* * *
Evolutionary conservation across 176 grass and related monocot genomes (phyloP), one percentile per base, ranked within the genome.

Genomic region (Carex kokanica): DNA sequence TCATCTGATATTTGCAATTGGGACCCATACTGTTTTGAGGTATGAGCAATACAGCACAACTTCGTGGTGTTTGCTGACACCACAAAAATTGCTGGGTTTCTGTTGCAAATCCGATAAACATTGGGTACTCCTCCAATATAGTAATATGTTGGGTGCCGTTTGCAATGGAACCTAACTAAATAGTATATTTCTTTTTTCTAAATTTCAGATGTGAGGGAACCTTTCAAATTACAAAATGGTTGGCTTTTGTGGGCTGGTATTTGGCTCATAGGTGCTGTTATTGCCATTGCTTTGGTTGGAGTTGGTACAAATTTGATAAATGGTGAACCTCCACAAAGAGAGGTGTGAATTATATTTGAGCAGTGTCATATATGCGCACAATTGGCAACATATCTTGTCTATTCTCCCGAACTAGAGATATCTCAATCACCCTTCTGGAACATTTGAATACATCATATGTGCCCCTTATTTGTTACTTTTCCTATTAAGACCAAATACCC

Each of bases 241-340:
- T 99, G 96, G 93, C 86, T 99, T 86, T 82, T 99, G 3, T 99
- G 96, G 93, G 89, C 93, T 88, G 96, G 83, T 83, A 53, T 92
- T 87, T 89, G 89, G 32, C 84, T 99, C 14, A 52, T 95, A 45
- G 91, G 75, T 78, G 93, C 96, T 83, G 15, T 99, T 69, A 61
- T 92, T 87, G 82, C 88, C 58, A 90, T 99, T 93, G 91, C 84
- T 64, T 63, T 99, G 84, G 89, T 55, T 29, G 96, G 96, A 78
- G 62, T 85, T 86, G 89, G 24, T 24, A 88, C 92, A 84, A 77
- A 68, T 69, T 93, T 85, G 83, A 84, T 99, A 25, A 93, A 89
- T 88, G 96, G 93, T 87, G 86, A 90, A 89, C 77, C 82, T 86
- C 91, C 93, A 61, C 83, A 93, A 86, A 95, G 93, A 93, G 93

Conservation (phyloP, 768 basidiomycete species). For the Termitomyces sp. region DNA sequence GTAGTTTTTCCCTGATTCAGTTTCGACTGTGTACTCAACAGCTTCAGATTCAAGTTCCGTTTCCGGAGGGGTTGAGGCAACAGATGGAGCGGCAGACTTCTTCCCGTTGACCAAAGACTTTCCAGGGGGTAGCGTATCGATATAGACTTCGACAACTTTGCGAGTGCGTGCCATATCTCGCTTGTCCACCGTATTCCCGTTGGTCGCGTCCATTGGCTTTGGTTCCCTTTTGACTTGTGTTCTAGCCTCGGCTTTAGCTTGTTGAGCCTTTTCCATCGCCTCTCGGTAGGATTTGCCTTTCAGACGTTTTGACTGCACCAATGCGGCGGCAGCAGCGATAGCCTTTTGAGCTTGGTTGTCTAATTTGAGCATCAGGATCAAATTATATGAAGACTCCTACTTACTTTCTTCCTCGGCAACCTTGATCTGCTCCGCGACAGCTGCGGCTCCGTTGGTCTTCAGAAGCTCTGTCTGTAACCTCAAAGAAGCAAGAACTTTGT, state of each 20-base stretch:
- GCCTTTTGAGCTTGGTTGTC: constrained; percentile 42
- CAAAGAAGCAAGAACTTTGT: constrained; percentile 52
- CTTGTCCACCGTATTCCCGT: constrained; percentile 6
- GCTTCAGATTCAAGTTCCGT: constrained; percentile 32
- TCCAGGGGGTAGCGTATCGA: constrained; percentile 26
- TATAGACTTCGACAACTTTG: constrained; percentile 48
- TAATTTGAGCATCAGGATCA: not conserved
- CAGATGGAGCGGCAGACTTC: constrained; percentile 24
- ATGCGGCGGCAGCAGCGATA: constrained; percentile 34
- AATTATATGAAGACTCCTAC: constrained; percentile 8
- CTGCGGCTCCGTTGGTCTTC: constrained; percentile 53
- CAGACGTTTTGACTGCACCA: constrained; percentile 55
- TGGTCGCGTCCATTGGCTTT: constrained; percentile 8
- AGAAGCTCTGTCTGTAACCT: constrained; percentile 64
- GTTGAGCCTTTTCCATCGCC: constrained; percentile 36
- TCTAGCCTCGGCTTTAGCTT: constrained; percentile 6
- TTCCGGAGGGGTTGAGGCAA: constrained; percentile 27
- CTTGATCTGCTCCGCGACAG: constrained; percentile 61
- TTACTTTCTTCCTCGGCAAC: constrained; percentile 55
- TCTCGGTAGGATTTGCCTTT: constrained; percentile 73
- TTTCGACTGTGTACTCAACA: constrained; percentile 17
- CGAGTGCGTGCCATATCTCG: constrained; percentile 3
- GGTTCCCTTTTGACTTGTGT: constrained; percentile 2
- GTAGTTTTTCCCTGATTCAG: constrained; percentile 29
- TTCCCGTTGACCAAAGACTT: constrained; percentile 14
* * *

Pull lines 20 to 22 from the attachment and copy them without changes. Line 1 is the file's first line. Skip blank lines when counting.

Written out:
- TATAGACTTCGACAACTTTG: constrained; percentile 48
- TAATTTGAGCATCAGGATCA: not conserved
- CAGATGGAGCGGCAGACTTC: constrained; percentile 24